Nursing student Melissa Claborn does not begin her day seeking to inspire others. But if the saying, “God has a plan for everyone” is true, it is evident that Claborn has landed in the right profession.
Claborn, is set to graduate this spring, and earn a BS in nursing at East Central University. She began her education at East Central University in 2001 looking toward a degree in physical therapy. Claborn switched to photography and earned a degree at Oklahoma State.
“I was a part-time photographer and I wasn’t being fulfilled,” she said. “I wanted to find something to give back.”
That turned out to be nursing, where Claborn’s mother and sister had established careers. There was hesitancy however at the beginning as Claborn wondered if she would be able to achieve her designated tasks with one arm.

When tragedy strikes
Claborn lost her arm at the age of 10 years in a lawnmower accident. Claborn was in a wagon being pulled by a lawnmower her brother was driving. The lawnmower got stuck, and Claborn got out to pick up a pear. Not knowing she was out of the wagon, her brother put the lawnmower in reverse, accidentally running over Claborn’s arm. She credited him with having the presence of mind to put the lawnmower in neutral and pulling her out.
Rushed to the hospital, the fight began to save Claborn’s arm.
“I had five surgeries in eight days,” she said. “One day, my aunt was there and pulled back the sheet and there was blood everywhere. The infection ate a hole in my arm.”
In order to save Claborn’s life, the arm was taken. But the spirit remained.

Finding a career
When looking at the nursing profession, Claborn was naturally curious how she would be able to perform her duties on a daily basis. She watched a Youtube video of a one-armed nurse performing non-evasive procedures and felt she could accomplish the tasks required of her. She met with a number of directors and discussed her future in the profession. It was generally accepted that there are times when nurses need help and if Claborn got into a situation where she required assistance, she would simply ask for help. It could have been a difficult transition for a woman raised to be independent, but it has worked out in a good way.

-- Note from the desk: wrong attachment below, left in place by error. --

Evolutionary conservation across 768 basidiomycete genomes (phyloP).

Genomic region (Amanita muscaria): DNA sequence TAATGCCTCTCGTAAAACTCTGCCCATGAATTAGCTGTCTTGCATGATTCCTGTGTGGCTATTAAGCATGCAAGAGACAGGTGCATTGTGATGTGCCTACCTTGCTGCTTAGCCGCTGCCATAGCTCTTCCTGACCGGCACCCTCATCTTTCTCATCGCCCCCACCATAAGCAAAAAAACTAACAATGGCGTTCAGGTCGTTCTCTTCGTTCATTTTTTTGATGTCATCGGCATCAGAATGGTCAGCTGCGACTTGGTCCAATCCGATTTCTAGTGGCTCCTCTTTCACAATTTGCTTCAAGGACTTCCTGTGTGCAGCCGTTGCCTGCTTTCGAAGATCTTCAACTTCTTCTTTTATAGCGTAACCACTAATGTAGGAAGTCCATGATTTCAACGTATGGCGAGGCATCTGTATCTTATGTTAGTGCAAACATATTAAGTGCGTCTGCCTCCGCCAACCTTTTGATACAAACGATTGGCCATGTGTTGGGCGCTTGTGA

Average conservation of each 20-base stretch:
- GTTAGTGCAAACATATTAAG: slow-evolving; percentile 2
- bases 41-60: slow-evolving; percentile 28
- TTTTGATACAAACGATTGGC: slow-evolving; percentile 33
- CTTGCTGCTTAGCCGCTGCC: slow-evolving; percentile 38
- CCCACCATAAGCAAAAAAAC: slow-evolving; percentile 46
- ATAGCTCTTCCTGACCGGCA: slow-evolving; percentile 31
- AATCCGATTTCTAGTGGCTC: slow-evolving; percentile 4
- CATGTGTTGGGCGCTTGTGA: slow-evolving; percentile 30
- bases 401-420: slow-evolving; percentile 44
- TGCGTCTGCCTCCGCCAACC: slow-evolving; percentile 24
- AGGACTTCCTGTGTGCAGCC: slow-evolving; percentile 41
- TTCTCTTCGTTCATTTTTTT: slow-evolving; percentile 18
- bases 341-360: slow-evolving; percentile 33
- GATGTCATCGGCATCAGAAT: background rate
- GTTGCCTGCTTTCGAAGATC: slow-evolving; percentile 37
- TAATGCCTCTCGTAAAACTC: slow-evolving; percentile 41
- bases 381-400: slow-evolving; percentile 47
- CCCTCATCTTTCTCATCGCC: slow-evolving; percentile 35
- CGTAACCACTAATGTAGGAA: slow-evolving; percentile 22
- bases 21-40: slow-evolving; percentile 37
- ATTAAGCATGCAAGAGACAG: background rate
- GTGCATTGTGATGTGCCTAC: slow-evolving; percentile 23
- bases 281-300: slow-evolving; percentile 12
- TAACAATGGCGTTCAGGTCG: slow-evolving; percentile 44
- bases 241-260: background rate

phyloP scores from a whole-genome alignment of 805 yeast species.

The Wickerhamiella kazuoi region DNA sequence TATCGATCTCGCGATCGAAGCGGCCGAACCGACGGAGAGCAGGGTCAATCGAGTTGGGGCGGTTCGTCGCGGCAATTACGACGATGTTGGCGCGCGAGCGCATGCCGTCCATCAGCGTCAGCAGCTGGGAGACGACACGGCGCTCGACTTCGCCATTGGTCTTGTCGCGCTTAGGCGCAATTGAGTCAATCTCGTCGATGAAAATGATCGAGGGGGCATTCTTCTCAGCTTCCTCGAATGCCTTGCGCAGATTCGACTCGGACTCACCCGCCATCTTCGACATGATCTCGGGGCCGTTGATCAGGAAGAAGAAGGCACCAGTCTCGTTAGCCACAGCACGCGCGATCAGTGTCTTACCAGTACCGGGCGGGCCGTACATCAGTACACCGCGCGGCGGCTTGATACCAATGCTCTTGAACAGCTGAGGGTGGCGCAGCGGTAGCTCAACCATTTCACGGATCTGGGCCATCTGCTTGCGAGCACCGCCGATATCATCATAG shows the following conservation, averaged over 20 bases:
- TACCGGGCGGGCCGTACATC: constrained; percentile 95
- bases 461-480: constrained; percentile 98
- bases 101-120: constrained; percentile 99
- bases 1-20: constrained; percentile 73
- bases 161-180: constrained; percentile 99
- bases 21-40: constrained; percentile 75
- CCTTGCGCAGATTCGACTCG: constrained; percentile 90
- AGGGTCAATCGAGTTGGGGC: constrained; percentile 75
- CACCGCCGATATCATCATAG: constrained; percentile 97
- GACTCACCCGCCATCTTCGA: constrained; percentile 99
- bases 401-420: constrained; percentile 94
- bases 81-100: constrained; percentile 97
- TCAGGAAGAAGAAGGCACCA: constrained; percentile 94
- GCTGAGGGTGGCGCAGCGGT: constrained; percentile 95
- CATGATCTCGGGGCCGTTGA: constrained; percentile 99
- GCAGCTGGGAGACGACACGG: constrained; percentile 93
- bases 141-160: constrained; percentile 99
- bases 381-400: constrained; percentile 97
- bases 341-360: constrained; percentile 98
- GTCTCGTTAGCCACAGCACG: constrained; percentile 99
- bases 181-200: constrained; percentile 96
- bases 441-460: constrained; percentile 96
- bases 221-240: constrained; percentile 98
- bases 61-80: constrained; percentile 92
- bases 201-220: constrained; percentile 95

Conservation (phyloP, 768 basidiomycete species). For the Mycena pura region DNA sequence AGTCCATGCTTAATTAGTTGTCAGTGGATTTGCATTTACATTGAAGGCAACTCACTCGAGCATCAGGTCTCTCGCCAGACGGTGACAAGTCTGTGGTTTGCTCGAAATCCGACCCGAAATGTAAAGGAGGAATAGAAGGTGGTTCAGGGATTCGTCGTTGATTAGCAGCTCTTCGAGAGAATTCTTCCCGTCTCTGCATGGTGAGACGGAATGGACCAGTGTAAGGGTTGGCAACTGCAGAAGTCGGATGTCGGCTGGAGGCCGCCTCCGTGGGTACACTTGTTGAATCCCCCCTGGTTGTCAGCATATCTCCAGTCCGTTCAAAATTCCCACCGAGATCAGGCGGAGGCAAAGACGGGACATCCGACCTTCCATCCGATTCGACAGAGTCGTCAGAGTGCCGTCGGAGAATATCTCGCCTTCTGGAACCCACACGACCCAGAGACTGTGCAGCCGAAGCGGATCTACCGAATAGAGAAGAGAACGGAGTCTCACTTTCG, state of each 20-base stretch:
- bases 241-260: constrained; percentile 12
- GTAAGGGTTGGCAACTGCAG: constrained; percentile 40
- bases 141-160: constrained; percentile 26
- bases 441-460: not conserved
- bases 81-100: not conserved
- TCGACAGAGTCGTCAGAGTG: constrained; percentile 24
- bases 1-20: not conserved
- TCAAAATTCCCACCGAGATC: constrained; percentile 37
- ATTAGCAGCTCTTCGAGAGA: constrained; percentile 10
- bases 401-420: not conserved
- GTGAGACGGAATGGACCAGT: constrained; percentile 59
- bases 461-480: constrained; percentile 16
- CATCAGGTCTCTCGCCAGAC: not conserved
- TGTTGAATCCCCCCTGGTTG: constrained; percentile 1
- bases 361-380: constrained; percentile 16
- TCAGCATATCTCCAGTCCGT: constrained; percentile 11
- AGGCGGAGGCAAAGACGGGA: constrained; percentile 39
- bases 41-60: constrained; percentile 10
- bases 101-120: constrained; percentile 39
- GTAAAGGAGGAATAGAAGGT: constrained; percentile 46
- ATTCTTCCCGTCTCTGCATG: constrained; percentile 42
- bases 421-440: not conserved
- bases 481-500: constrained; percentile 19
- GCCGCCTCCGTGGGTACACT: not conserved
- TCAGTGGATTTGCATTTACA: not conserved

“It felt great, I felt like a normal person,” she said.
“I’m not afraid to ask for help when I need it and I work for great people.”
That does not mean Claborn needs someone looking over her shoulder. She is able to work independently, drawing blood and performing the other tasks required of a nurse.
Once Claborn settled on becoming a nurse, she was looking toward becoming an OB nurse but changed to an emergency room nurse following a clinical at Arbuckle Memorial Hospital in Sulphur.
“I was hooked, that was what I wanted to do,” she said.

Making the most of her abilities
To develop skills, Claborn put in the work, spending time to perfect tasks that came much simpler to people with two arms.
“I would spend extra time on my nursing skills,” she said. “Instructors can show you how to do it with two arms, but I only have one. Male catheters are the most difficult to do. But I have learned to put on a sterile glove with one arm.”
Claborn’s efforts have not been lost on her co-workers, as she has proven herself time and again.
“Melissa came in during clinicals and was challenged every day,” Lea Brown, ER manager said.
Marie Lopez, an RN in the emergency room continually sought to challenge Claborn and in doing so, became a believer while instilling confidence. Brown recalled the day Claborn left and Lopez worked with one arm.
“She could not believe her (Claborn’s) skills,” Brown said.
And Lopez’ influence also paid off.
“She believed in me, to believe I could do it on my own,” Claborn said.
Claborn’s impact has been noticeable with staff and patients in the way she goes about her work.
“She is an inspiration, not only to our patients, but our staff,” Brown said. “There are so many people that think life is bad, sometimes they need a push. And she gives them that push.”
Claborne is on schedule to graduate in May. Should she follow that with passage of state testing, she will be a full-fledged nurse and hopes to begin her career in the emergency room of Mercy Hospital Ardmore.
“I’m just a normal person,” she said. “I have two kids.
“Every shift I work, I am asked about my arm. I hope the things I do might inspire someone else.”